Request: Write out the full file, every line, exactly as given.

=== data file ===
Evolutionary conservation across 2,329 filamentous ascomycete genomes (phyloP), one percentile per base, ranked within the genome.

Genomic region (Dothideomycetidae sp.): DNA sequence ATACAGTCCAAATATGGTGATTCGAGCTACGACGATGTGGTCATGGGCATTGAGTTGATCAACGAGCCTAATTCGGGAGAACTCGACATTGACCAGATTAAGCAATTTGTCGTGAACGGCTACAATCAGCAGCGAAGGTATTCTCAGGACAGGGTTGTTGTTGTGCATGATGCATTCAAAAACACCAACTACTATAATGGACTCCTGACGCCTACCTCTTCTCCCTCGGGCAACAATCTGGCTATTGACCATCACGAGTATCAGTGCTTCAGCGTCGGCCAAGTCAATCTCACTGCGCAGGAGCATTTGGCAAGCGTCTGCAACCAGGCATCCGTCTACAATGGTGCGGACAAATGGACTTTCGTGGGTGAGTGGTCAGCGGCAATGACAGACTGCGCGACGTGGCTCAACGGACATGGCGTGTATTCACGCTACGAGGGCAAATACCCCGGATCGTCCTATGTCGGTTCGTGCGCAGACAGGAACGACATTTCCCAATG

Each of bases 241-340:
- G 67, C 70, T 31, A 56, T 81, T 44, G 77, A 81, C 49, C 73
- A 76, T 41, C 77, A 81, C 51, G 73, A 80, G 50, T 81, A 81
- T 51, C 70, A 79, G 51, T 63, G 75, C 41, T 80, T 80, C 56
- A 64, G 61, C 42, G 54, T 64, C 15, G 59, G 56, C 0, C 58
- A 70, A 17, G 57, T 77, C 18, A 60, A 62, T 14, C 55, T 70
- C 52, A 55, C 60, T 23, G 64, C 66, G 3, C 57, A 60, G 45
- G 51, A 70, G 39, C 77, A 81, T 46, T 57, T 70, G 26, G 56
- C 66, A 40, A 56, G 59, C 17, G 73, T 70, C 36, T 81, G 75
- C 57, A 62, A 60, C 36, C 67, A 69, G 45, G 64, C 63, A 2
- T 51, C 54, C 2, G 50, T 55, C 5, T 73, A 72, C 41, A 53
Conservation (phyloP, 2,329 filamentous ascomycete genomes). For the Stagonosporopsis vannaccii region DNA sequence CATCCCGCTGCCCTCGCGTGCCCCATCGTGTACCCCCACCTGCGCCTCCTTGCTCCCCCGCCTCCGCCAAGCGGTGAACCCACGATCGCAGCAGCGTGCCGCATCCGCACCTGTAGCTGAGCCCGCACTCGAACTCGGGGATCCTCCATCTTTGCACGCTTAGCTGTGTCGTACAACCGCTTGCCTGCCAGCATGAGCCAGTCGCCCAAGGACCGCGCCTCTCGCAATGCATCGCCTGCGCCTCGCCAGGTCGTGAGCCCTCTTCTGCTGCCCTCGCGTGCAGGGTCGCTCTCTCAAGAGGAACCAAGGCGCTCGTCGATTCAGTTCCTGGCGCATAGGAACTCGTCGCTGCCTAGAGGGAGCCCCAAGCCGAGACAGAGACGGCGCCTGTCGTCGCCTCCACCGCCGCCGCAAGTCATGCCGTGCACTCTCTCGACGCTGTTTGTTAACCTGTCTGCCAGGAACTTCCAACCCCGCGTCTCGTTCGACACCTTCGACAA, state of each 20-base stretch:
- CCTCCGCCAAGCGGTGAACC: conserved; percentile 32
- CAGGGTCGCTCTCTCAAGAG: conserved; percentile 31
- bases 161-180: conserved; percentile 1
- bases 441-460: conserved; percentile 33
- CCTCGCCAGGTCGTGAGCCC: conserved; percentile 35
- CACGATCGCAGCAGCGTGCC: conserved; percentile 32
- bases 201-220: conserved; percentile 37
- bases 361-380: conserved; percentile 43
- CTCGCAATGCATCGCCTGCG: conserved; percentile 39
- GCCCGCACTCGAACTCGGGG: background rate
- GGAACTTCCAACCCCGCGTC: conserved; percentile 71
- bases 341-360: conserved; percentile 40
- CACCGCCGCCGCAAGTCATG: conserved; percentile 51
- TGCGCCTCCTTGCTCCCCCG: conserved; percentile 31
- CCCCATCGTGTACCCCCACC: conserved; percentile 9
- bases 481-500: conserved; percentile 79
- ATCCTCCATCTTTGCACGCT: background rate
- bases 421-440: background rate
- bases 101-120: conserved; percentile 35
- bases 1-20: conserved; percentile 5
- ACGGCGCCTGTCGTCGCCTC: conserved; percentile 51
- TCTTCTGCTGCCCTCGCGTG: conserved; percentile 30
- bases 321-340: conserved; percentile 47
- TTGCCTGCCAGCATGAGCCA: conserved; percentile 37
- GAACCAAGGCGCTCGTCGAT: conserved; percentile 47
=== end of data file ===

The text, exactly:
Evolutionary conservation across 2,329 filamentous ascomycete genomes (phyloP), one percentile per base, ranked within the genome.

Genomic region (Dothideomycetidae sp.): DNA sequence ATACAGTCCAAATATGGTGATTCGAGCTACGACGATGTGGTCATGGGCATTGAGTTGATCAACGAGCCTAATTCGGGAGAACTCGACATTGACCAGATTAAGCAATTTGTCGTGAACGGCTACAATCAGCAGCGAAGGTATTCTCAGGACAGGGTTGTTGTTGTGCATGATGCATTCAAAAACACCAACTACTATAATGGACTCCTGACGCCTACCTCTTCTCCCTCGGGCAACAATCTGGCTATTGACCATCACGAGTATCAGTGCTTCAGCGTCGGCCAAGTCAATCTCACTGCGCAGGAGCATTTGGCAAGCGTCTGCAACCAGGCATCCGTCTACAATGGTGCGGACAAATGGACTTTCGTGGGTGAGTGGTCAGCGGCAATGACAGACTGCGCGACGTGGCTCAACGGACATGGCGTGTATTCACGCTACGAGGGCAAATACCCCGGATCGTCCTATGTCGGTTCGTGCGCAGACAGGAACGACATTTCCCAATG

Each of bases 241-340:
- G 67, C 70, T 31, A 56, T 81, T 44, G 77, A 81, C 49, C 73
- A 76, T 41, C 77, A 81, C 51, G 73, A 80, G 50, T 81, A 81
- T 51, C 70, A 79, G 51, T 63, G 75, C 41, T 80, T 80, C 56
- A 64, G 61, C 42, G 54, T 64, C 15, G 59, G 56, C 0, C 58
- A 70, A 17, G 57, T 77, C 18, A 60, A 62, T 14, C 55, T 70
- C 52, A 55, C 60, T 23, G 64, C 66, G 3, C 57, A 60, G 45
- G 51, A 70, G 39, C 77, A 81, T 46, T 57, T 70, G 26, G 56
- C 66, A 40, A 56, G 59, C 17, G 73, T 70, C 36, T 81, G 75
- C 57, A 62, A 60, C 36, C 67, A 69, G 45, G 64, C 63, A 2
- T 51, C 54, C 2, G 50, T 55, C 5, T 73, A 72, C 41, A 53
Conservation (phyloP, 2,329 filamentous ascomycete genomes). For the Stagonosporopsis vannaccii region DNA sequence CATCCCGCTGCCCTCGCGTGCCCCATCGTGTACCCCCACCTGCGCCTCCTTGCTCCCCCGCCTCCGCCAAGCGGTGAACCCACGATCGCAGCAGCGTGCCGCATCCGCACCTGTAGCTGAGCCCGCACTCGAACTCGGGGATCCTCCATCTTTGCACGCTTAGCTGTGTCGTACAACCGCTTGCCTGCCAGCATGAGCCAGTCGCCCAAGGACCGCGCCTCTCGCAATGCATCGCCTGCGCCTCGCCAGGTCGTGAGCCCTCTTCTGCTGCCCTCGCGTGCAGGGTCGCTCTCTCAAGAGGAACCAAGGCGCTCGTCGATTCAGTTCCTGGCGCATAGGAACTCGTCGCTGCCTAGAGGGAGCCCCAAGCCGAGACAGAGACGGCGCCTGTCGTCGCCTCCACCGCCGCCGCAAGTCATGCCGTGCACTCTCTCGACGCTGTTTGTTAACCTGTCTGCCAGGAACTTCCAACCCCGCGTCTCGTTCGACACCTTCGACAA, state of each 20-base stretch:
- CCTCCGCCAAGCGGTGAACC: conserved; percentile 32
- CAGGGTCGCTCTCTCAAGAG: conserved; percentile 31
- bases 161-180: conserved; percentile 1
- bases 441-460: conserved; percentile 33
- CCTCGCCAGGTCGTGAGCCC: conserved; percentile 35
- CACGATCGCAGCAGCGTGCC: conserved; percentile 32
- bases 201-220: conserved; percentile 37
- bases 361-380: conserved; percentile 43
- CTCGCAATGCATCGCCTGCG: conserved; percentile 39
- GCCCGCACTCGAACTCGGGG: background rate
- GGAACTTCCAACCCCGCGTC: conserved; percentile 71
- bases 341-360: conserved; percentile 40
- CACCGCCGCCGCAAGTCATG: conserved; percentile 51
- TGCGCCTCCTTGCTCCCCCG: conserved; percentile 31
- CCCCATCGTGTACCCCCACC: conserved; percentile 9
- bases 481-500: conserved; percentile 79
- ATCCTCCATCTTTGCACGCT: background rate
- bases 421-440: background rate
- bases 101-120: conserved; percentile 35
- bases 1-20: conserved; percentile 5
- ACGGCGCCTGTCGTCGCCTC: conserved; percentile 51
- TCTTCTGCTGCCCTCGCGTG: conserved; percentile 30
- bases 321-340: conserved; percentile 47
- TTGCCTGCCAGCATGAGCCA: conserved; percentile 37
- GAACCAAGGCGCTCGTCGAT: conserved; percentile 47